Late bloomer Jamir Jones flourishing at the finish of his Notre Dame career

Eric Hansen | South Bend Tribune
ND Insider

SOUTH BEND — Somewhere in Matt and Lakiescha Jones’ house in Rochester, N.Y., the football playbooks son Jamir used to conjure in his spare time are stashed for safe keeping.

Maybe one day, he’ll even tear a page out and hand it to Notre Dame defensive coordinator Clark Lea or Irish head coach Brian Kelly, but to this point he hasn’t shared the contents with anybody, let alone made play suggestions.

“Oh, I’m saving those for me,” the Notre Dame senior defensive end said with a wry smile. “I just love football so much.”

And maybe for the first time in a long time, football is about to love him back. Big time.

For the first time in his Notre Dame career — which has all of three regular-season games and a bowl trip left — the 6-foot-3, 255-pound defensive end is listed as a starter.

Based on his past performance against Navy’s triple-option offensive attack and his love for playing against it, he’ll also likely be the finisher too when CFP No. 16 Notre Dame (7-2) and No. 23 Navy (7-1) meet for the first time since 1978 as ranked teams on both sides, Saturday at Notre Dame Stadium (2:30 p.m. EST; NBC-TV).

“It’s sort of old-fashioned, nose-dirty, helmet-to-helmet — all that good stuff about football,” Jones said of the Navy attack. “It’s sort of fun to play against.”

Which given Navy’s propensity for cut blocks, is kind of the opposite reaction most defensive linemen tend to express.

Part of the reason for Jones’ elevation on the depth chart was, first, a season-ending shoulder injury to fellow senior end Daelin Hayes on Sept. 28, and then a broken fibula suffered by senior preseason All-America end and Jones’ roommate, Julian Okwara, last Saturday night at Duke.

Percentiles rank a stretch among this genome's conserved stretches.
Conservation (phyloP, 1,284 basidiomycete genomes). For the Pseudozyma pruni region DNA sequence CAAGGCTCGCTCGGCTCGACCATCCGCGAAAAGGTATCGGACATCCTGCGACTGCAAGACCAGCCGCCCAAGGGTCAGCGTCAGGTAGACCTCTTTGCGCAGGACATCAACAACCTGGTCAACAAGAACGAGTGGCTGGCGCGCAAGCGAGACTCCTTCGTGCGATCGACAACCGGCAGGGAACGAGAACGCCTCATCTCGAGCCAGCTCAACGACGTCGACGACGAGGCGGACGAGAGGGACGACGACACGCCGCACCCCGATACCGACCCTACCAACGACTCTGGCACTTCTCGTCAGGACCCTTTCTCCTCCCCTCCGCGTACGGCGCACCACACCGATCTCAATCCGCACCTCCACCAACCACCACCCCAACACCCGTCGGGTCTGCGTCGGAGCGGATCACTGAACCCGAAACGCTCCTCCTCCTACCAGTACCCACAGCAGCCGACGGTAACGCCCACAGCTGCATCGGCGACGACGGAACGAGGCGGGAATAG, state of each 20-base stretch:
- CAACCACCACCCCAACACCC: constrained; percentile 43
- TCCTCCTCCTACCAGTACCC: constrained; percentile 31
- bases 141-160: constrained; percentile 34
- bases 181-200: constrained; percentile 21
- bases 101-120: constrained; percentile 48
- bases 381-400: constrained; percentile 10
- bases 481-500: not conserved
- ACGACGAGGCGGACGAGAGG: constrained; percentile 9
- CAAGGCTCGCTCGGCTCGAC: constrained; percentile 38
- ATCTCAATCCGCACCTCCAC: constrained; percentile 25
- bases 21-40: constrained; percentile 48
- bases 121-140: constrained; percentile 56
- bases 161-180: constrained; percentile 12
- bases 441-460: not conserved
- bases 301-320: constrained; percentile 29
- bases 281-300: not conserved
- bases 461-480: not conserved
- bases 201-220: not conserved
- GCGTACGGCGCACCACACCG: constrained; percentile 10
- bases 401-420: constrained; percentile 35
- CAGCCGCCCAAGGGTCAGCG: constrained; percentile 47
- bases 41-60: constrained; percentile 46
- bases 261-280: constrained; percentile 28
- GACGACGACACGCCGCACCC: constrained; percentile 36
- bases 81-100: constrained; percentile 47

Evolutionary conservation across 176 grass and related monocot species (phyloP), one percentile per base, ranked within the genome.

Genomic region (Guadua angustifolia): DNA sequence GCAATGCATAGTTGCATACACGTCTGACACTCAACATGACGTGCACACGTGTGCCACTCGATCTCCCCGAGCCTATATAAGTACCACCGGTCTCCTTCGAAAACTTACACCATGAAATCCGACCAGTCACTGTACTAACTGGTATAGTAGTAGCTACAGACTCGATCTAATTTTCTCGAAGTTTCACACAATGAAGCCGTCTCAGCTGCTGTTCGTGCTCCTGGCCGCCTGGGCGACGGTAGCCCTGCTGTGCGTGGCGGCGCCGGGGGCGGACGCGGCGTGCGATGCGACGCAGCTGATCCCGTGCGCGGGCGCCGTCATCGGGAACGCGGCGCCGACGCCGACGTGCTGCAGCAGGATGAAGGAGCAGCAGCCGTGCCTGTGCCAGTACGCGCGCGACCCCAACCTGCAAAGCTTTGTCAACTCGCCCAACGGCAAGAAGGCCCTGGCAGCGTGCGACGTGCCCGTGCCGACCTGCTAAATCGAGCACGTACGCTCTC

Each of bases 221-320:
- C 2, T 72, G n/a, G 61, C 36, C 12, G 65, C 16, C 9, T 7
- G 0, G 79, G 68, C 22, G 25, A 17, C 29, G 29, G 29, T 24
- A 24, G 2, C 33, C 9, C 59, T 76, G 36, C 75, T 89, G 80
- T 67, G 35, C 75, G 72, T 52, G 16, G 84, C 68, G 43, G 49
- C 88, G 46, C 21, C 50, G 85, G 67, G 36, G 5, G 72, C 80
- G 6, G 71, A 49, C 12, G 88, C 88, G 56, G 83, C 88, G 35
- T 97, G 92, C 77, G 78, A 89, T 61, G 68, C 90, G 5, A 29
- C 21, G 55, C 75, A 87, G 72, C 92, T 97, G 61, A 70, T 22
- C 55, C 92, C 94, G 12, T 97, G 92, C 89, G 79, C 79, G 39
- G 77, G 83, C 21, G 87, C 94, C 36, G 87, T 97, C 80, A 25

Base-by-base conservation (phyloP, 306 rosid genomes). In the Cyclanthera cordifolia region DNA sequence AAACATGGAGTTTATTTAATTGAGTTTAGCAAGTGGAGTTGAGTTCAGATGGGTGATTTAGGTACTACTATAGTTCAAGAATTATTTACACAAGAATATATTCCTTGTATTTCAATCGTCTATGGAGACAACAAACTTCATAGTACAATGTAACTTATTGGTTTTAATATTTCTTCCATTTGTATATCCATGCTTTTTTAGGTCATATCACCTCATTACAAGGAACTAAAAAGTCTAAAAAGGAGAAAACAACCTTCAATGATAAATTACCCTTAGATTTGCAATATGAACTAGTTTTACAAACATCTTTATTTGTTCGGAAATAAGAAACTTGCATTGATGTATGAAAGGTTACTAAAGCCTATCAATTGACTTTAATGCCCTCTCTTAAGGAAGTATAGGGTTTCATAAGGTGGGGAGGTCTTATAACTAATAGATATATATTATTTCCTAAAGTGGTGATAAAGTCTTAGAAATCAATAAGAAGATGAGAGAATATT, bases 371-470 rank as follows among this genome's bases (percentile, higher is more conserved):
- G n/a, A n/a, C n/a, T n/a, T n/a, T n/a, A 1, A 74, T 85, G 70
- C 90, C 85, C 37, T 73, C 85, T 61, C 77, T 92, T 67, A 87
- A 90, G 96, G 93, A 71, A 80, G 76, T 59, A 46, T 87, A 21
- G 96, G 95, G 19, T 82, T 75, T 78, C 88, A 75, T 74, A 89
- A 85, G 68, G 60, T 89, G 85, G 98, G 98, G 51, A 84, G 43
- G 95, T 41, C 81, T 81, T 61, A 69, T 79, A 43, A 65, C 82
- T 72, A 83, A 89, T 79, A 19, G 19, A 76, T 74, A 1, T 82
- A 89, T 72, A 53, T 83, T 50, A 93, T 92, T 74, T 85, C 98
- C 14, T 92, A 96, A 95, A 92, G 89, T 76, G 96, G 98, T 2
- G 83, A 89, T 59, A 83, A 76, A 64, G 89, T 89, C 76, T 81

Okwara, per Kelly, underwent surgery on Thursday.

But just as big a part in his ascension, on a team teeming with defensive end options, was Jones’ drive and production as opportunities opened up for him.

Going into the Navy game Saturday, his season stats are almost identical to that of Okwara, ND’s top pro prospect in next spring’s NFL Draft. And that, with Jones having played two fewer games because of a preseason plan to redshirt him and bring him back as a potential starter in 2020.

• Okwara: 18 tackles, 6 tackles for loss, 4 sacks, 2 forced fumbles, 1 fumble recovery.

• Jones: 17 tackles, 6 tackles for loss, 4 sacks, and 2 forced fumbles.

“Performance versus trust — and he ranks up there in the top corner of both,” Kelly said this week. “In other words, trust in assignment and doing what he’s asked to do. And performance, he’s about as good as we have on our football team.

“Just a really smart football player. Assignment sound. You know a couple weeks ago against Virginia Tech he was asked to stop the outside zone play against the quarterback, and at the same time, hold on to the tight end on the throwback.

“That’s a tough assignment. You know, you get caught up in the wash there and you forget about them. But we trusted him so much that he could do that dual assignment. That’s how we feel about him.”

That’s a new narrative for Jones.

He’s always been perceived more as former Irish defensive line standout Jarron Jones’ tagalong little brother at worst, and at best, a player who drew some intrigue for what he might become and not who he was in the moment.

Until now.

Some of the underappreciation of Jones as a defensive end is that he played so many other positions in both high school and college, including unselfishly taking over for Jake Zembiec at quarterback early in their junior year in high school at the Aquinas Institute.